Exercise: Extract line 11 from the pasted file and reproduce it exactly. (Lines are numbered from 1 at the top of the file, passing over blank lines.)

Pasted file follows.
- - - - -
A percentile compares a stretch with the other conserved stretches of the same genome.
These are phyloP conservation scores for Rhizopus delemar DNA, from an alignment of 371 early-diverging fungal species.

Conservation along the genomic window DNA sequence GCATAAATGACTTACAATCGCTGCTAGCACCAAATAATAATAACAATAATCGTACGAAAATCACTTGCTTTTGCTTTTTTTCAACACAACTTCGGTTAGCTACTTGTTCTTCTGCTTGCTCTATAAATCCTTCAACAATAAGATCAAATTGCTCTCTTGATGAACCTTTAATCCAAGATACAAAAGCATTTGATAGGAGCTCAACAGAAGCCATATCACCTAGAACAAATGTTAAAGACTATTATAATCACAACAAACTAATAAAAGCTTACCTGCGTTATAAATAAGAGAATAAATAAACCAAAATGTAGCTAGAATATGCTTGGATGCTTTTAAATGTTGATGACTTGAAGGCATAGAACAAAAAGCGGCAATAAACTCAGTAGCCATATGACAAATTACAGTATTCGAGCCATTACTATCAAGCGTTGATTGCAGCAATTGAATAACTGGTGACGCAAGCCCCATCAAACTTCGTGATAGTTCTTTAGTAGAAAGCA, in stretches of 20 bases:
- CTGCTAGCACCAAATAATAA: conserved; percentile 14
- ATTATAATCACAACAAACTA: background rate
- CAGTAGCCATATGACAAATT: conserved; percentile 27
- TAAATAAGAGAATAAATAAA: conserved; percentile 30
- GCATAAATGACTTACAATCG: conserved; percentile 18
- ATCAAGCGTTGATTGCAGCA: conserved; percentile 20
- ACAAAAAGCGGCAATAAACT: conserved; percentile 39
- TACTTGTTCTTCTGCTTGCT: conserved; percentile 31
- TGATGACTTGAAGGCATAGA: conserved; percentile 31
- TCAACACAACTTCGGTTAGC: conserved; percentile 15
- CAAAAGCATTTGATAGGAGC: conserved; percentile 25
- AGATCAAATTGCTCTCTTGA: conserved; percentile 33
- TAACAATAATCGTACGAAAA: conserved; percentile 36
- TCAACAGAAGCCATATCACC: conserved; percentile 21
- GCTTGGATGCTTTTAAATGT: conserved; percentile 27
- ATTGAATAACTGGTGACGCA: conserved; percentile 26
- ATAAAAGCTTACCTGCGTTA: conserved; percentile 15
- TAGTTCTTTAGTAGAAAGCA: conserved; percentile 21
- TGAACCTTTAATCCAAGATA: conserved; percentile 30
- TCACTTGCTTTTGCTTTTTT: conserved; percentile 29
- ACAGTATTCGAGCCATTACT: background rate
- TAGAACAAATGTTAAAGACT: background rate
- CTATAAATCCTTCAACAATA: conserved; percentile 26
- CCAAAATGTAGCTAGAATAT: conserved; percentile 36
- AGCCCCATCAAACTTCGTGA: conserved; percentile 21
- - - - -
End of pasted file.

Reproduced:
- TACTTGTTCTTCTGCTTGCT: conserved; percentile 31